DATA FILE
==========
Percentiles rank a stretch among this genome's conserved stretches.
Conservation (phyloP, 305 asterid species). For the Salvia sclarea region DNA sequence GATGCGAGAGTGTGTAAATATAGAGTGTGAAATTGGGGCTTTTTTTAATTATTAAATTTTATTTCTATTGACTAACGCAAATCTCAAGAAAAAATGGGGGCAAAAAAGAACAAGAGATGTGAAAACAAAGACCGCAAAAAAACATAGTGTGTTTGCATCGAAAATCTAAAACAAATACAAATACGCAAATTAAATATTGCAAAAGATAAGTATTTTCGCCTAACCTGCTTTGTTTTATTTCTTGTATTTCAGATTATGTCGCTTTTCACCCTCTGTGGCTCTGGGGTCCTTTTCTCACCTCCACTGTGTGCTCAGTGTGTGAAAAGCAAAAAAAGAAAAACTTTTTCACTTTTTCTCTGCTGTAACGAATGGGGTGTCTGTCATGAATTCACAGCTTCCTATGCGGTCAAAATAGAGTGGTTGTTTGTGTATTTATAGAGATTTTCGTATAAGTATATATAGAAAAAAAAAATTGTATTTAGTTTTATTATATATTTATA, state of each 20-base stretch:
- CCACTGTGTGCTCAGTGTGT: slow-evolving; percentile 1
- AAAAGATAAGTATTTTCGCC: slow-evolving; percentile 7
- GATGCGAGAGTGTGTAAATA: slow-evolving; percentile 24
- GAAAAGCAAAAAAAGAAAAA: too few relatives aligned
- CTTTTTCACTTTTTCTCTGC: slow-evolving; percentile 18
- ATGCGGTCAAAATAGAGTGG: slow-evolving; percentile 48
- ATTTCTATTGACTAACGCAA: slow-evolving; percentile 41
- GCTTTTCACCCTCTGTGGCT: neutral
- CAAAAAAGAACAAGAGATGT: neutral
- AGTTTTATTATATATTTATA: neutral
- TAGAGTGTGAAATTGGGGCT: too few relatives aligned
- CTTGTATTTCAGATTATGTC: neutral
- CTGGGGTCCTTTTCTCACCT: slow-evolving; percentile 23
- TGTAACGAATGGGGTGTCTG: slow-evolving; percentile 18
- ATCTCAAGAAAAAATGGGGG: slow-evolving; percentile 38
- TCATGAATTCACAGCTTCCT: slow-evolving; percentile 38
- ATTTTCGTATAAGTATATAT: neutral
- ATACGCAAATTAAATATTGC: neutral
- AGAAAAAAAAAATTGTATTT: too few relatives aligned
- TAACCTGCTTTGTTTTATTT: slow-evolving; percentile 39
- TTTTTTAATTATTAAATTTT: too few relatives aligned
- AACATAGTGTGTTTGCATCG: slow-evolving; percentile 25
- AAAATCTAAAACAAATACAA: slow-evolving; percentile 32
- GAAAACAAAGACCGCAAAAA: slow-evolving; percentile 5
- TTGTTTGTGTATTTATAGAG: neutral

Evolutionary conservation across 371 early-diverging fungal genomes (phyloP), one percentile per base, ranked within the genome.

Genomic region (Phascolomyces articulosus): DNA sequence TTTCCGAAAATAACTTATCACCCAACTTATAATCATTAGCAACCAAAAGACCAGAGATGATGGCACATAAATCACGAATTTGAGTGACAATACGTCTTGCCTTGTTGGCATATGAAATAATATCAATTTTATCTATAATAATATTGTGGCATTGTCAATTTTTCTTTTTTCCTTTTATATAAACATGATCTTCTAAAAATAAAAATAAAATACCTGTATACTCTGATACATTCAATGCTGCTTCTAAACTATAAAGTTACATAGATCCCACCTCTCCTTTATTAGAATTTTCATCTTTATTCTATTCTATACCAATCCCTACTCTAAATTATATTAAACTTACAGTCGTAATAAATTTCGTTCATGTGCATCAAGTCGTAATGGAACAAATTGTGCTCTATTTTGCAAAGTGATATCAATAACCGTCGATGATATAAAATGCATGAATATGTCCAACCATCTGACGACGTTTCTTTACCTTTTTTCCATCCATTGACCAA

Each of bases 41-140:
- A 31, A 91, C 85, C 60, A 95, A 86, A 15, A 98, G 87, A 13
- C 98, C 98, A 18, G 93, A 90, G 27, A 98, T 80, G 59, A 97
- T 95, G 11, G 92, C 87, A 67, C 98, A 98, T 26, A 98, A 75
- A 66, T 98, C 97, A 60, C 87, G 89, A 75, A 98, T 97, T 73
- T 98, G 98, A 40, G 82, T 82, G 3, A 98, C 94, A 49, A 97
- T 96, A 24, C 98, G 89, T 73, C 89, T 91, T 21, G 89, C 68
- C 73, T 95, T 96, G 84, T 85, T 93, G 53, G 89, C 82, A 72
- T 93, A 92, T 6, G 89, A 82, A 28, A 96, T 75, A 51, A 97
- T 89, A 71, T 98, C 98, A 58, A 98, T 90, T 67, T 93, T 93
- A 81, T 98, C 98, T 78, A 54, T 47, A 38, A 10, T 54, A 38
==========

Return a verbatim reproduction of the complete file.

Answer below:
Percentiles rank a stretch among this genome's conserved stretches.
Conservation (phyloP, 305 asterid species). For the Salvia sclarea region DNA sequence GATGCGAGAGTGTGTAAATATAGAGTGTGAAATTGGGGCTTTTTTTAATTATTAAATTTTATTTCTATTGACTAACGCAAATCTCAAGAAAAAATGGGGGCAAAAAAGAACAAGAGATGTGAAAACAAAGACCGCAAAAAAACATAGTGTGTTTGCATCGAAAATCTAAAACAAATACAAATACGCAAATTAAATATTGCAAAAGATAAGTATTTTCGCCTAACCTGCTTTGTTTTATTTCTTGTATTTCAGATTATGTCGCTTTTCACCCTCTGTGGCTCTGGGGTCCTTTTCTCACCTCCACTGTGTGCTCAGTGTGTGAAAAGCAAAAAAAGAAAAACTTTTTCACTTTTTCTCTGCTGTAACGAATGGGGTGTCTGTCATGAATTCACAGCTTCCTATGCGGTCAAAATAGAGTGGTTGTTTGTGTATTTATAGAGATTTTCGTATAAGTATATATAGAAAAAAAAAATTGTATTTAGTTTTATTATATATTTATA, state of each 20-base stretch:
- CCACTGTGTGCTCAGTGTGT: slow-evolving; percentile 1
- AAAAGATAAGTATTTTCGCC: slow-evolving; percentile 7
- GATGCGAGAGTGTGTAAATA: slow-evolving; percentile 24
- GAAAAGCAAAAAAAGAAAAA: too few relatives aligned
- CTTTTTCACTTTTTCTCTGC: slow-evolving; percentile 18
- ATGCGGTCAAAATAGAGTGG: slow-evolving; percentile 48
- ATTTCTATTGACTAACGCAA: slow-evolving; percentile 41
- GCTTTTCACCCTCTGTGGCT: neutral
- CAAAAAAGAACAAGAGATGT: neutral
- AGTTTTATTATATATTTATA: neutral
- TAGAGTGTGAAATTGGGGCT: too few relatives aligned
- CTTGTATTTCAGATTATGTC: neutral
- CTGGGGTCCTTTTCTCACCT: slow-evolving; percentile 23
- TGTAACGAATGGGGTGTCTG: slow-evolving; percentile 18
- ATCTCAAGAAAAAATGGGGG: slow-evolving; percentile 38
- TCATGAATTCACAGCTTCCT: slow-evolving; percentile 38
- ATTTTCGTATAAGTATATAT: neutral
- ATACGCAAATTAAATATTGC: neutral
- AGAAAAAAAAAATTGTATTT: too few relatives aligned
- TAACCTGCTTTGTTTTATTT: slow-evolving; percentile 39
- TTTTTTAATTATTAAATTTT: too few relatives aligned
- AACATAGTGTGTTTGCATCG: slow-evolving; percentile 25
- AAAATCTAAAACAAATACAA: slow-evolving; percentile 32
- GAAAACAAAGACCGCAAAAA: slow-evolving; percentile 5
- TTGTTTGTGTATTTATAGAG: neutral

Evolutionary conservation across 371 early-diverging fungal genomes (phyloP), one percentile per base, ranked within the genome.

Genomic region (Phascolomyces articulosus): DNA sequence TTTCCGAAAATAACTTATCACCCAACTTATAATCATTAGCAACCAAAAGACCAGAGATGATGGCACATAAATCACGAATTTGAGTGACAATACGTCTTGCCTTGTTGGCATATGAAATAATATCAATTTTATCTATAATAATATTGTGGCATTGTCAATTTTTCTTTTTTCCTTTTATATAAACATGATCTTCTAAAAATAAAAATAAAATACCTGTATACTCTGATACATTCAATGCTGCTTCTAAACTATAAAGTTACATAGATCCCACCTCTCCTTTATTAGAATTTTCATCTTTATTCTATTCTATACCAATCCCTACTCTAAATTATATTAAACTTACAGTCGTAATAAATTTCGTTCATGTGCATCAAGTCGTAATGGAACAAATTGTGCTCTATTTTGCAAAGTGATATCAATAACCGTCGATGATATAAAATGCATGAATATGTCCAACCATCTGACGACGTTTCTTTACCTTTTTTCCATCCATTGACCAA

Each of bases 41-140:
- A 31, A 91, C 85, C 60, A 95, A 86, A 15, A 98, G 87, A 13
- C 98, C 98, A 18, G 93, A 90, G 27, A 98, T 80, G 59, A 97
- T 95, G 11, G 92, C 87, A 67, C 98, A 98, T 26, A 98, A 75
- A 66, T 98, C 97, A 60, C 87, G 89, A 75, A 98, T 97, T 73
- T 98, G 98, A 40, G 82, T 82, G 3, A 98, C 94, A 49, A 97
- T 96, A 24, C 98, G 89, T 73, C 89, T 91, T 21, G 89, C 68
- C 73, T 95, T 96, G 84, T 85, T 93, G 53, G 89, C 82, A 72
- T 93, A 92, T 6, G 89, A 82, A 28, A 96, T 75, A 51, A 97
- T 89, A 71, T 98, C 98, A 58, A 98, T 90, T 67, T 93, T 93
- A 81, T 98, C 98, T 78, A 54, T 47, A 38, A 10, T 54, A 38